6. Dealing with success- It is important to strive for success and to be the best you can be. It is equally important to be gracious in our victories. Rubbing success in the faces of others does little for team chemistry and is not easily forgotten when you are on the short end of success.
7. Learning how to keep your cool when fans are yelling at you intentionally trying to get under your skin- This is another example of handling pressure. Learning to block out and manage your emotions when fans are yelling and sometimes being harsh is an important skill for helping you focus on the task at hand. Letting outside influences that you don’t control affect your performance will distract you from your goal. Learning to rise above and still be able to perform is in crunch time situations is an important skill I’ve learned through baseball.
8. Not making emotional decisions- Emotions can make you do things you normally wouldn’t do because of fear. Being able to cut through the emotion can be extremely difficult, but if you can keep the emotions from influencing your decisions you will find this skill to be very beneficial in the long run. Baseball lessons teach us to play the game with heart, but not let emotions take over and control your game.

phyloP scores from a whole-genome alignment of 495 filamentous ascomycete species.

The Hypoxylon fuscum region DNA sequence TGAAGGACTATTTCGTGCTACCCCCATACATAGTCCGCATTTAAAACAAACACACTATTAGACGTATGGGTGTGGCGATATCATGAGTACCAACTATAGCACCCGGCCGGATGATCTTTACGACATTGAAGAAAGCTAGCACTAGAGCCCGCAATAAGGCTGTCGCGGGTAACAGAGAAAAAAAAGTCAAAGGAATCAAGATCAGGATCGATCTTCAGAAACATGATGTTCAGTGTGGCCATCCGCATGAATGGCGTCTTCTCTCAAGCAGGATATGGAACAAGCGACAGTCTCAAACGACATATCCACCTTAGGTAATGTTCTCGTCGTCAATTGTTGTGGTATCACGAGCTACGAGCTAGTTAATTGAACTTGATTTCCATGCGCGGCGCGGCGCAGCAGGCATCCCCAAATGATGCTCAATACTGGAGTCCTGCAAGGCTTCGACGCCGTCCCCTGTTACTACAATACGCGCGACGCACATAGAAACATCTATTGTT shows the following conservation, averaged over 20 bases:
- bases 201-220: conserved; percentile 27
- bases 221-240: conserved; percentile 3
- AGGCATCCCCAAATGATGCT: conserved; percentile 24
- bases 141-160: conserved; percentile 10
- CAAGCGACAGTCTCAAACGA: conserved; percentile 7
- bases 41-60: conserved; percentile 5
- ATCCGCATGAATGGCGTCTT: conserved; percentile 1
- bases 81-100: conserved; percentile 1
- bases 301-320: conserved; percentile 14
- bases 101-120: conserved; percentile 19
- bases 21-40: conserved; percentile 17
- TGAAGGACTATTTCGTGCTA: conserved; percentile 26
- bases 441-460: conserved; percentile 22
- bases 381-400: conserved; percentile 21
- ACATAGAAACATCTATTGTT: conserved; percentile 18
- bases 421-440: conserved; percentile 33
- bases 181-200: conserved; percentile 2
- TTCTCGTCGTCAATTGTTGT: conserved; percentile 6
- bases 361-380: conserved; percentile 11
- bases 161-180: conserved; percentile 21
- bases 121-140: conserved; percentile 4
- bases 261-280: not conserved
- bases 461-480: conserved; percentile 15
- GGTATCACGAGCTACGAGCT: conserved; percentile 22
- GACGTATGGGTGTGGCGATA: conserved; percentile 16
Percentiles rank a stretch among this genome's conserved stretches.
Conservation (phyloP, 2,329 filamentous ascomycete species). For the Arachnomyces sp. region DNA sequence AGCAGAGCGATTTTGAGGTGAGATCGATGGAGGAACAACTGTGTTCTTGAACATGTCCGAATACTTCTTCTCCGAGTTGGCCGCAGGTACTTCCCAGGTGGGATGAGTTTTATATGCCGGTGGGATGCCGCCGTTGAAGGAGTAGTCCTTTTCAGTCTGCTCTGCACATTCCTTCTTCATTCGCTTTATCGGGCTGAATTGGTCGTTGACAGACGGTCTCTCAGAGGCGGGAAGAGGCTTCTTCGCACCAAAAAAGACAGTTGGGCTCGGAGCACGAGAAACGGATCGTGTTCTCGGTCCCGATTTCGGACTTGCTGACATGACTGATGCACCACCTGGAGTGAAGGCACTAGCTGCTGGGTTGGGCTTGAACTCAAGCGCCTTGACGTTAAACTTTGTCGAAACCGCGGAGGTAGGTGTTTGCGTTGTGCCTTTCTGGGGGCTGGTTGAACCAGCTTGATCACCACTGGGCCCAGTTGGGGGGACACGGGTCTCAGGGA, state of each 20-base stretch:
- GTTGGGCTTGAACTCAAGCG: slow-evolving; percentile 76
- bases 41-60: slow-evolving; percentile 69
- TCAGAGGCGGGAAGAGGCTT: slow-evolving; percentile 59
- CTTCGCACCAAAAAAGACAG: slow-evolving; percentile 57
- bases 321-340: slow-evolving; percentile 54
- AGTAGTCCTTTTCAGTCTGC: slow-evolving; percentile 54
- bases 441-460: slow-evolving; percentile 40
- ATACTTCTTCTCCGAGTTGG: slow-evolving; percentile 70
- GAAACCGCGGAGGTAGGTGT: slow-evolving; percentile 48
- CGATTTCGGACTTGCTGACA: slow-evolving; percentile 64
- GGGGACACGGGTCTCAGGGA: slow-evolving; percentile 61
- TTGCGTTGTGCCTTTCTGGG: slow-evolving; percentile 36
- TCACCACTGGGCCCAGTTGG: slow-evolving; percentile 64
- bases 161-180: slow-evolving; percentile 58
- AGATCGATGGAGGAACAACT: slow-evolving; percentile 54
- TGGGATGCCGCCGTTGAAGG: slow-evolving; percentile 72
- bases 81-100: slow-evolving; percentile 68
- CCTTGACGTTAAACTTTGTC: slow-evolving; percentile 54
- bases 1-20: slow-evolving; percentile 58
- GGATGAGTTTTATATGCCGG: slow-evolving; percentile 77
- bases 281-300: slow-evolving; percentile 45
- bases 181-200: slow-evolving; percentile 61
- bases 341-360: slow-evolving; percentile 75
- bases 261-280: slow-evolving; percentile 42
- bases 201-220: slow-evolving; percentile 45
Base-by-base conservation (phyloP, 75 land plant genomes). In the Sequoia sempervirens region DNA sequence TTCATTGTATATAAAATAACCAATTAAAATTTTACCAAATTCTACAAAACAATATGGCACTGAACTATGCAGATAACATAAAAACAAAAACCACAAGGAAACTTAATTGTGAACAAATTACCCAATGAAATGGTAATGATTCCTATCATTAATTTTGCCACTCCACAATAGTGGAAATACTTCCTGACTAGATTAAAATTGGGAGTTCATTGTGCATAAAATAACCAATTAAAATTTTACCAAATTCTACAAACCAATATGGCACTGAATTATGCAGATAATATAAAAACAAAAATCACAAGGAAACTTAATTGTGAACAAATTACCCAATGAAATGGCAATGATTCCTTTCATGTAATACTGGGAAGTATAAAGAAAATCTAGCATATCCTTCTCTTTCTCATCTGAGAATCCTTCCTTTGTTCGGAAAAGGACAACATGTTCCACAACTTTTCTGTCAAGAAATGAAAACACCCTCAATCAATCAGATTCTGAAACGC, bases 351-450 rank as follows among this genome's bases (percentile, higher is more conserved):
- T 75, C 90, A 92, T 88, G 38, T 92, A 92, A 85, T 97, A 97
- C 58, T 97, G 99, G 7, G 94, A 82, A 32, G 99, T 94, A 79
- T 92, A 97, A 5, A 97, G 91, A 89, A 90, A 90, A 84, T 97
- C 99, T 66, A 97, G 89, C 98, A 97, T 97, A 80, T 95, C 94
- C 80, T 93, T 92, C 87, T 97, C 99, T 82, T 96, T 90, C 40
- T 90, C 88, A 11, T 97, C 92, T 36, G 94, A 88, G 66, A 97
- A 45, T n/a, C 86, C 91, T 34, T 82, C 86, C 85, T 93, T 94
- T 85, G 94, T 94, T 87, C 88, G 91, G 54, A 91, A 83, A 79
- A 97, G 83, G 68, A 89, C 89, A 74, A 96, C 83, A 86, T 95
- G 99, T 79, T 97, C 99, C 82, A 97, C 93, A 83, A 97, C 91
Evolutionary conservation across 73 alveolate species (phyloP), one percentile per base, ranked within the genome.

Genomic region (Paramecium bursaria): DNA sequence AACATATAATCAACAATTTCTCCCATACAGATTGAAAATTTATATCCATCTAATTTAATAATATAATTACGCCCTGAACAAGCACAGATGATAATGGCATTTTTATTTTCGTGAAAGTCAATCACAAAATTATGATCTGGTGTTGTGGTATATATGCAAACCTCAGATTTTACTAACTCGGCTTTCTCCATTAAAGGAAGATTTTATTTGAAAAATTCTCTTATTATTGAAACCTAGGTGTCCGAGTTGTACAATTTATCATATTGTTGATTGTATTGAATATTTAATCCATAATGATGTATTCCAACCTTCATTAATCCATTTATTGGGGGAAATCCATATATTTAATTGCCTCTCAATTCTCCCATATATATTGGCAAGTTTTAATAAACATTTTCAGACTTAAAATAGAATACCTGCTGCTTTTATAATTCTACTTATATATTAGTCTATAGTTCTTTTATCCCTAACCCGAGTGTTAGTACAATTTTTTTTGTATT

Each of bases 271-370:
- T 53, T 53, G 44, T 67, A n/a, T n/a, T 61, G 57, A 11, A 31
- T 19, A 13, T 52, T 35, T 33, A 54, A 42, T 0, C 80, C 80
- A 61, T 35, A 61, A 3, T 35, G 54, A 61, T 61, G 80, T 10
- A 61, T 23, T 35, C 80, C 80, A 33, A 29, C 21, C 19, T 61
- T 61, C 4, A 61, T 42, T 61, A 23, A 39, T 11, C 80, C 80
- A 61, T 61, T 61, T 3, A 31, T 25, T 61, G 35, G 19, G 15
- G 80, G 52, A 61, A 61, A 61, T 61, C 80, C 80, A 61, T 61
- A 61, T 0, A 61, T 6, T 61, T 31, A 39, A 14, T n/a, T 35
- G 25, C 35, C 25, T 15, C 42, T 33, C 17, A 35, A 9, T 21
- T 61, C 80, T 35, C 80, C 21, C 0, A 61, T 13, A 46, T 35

9. Learning how to separate baseball life from personal life- It is very difficult to leave the baseball player at the field and not take a bad day home with you after a game. When you mix your professional life and your personal life without setting boundaries between them it can cause an imbalance between the two. My passion for baseball is an asset that has helped me be successful, but it can also cause me to be unsettled and emotional when it’s not going well. Without proper boundries between my professional and personal life, I couldn’t be the father and husband that my family deserves. Mixing the two can definitely lead to strained relationships on both sides.
10. Learn to push even when you are tired and don’t have much in the tank- How many times do you see people give up or not give all they have because they are tired and the let their body convince their mind that they have nothing left to contribute for that day. Pushing through and giving all you have on a day when you are tired says a lot about your character. The easy thing to do is “give up” but baseball makes you push even when you are feeling tired. This skill will definitely make you proud of yourself.
These lessons have been a big part of my learning process during my baseball career. I believe these are important for any young person to learn early in life. We all make mistakes, but mistakes made as youth tend to have less harmful consequences than those made as an adult. Better a strikeout than a car accident. Better to be punished with extra conditioning than prison or divorce. Maybe it seems dramatic, but that’s the point. Baseball mimics life in a lot of ways, and it provides kids with a learning environment that won’t be duplicated until they are much older.
Authored by Doug Bernier; Edited by John Ellsworth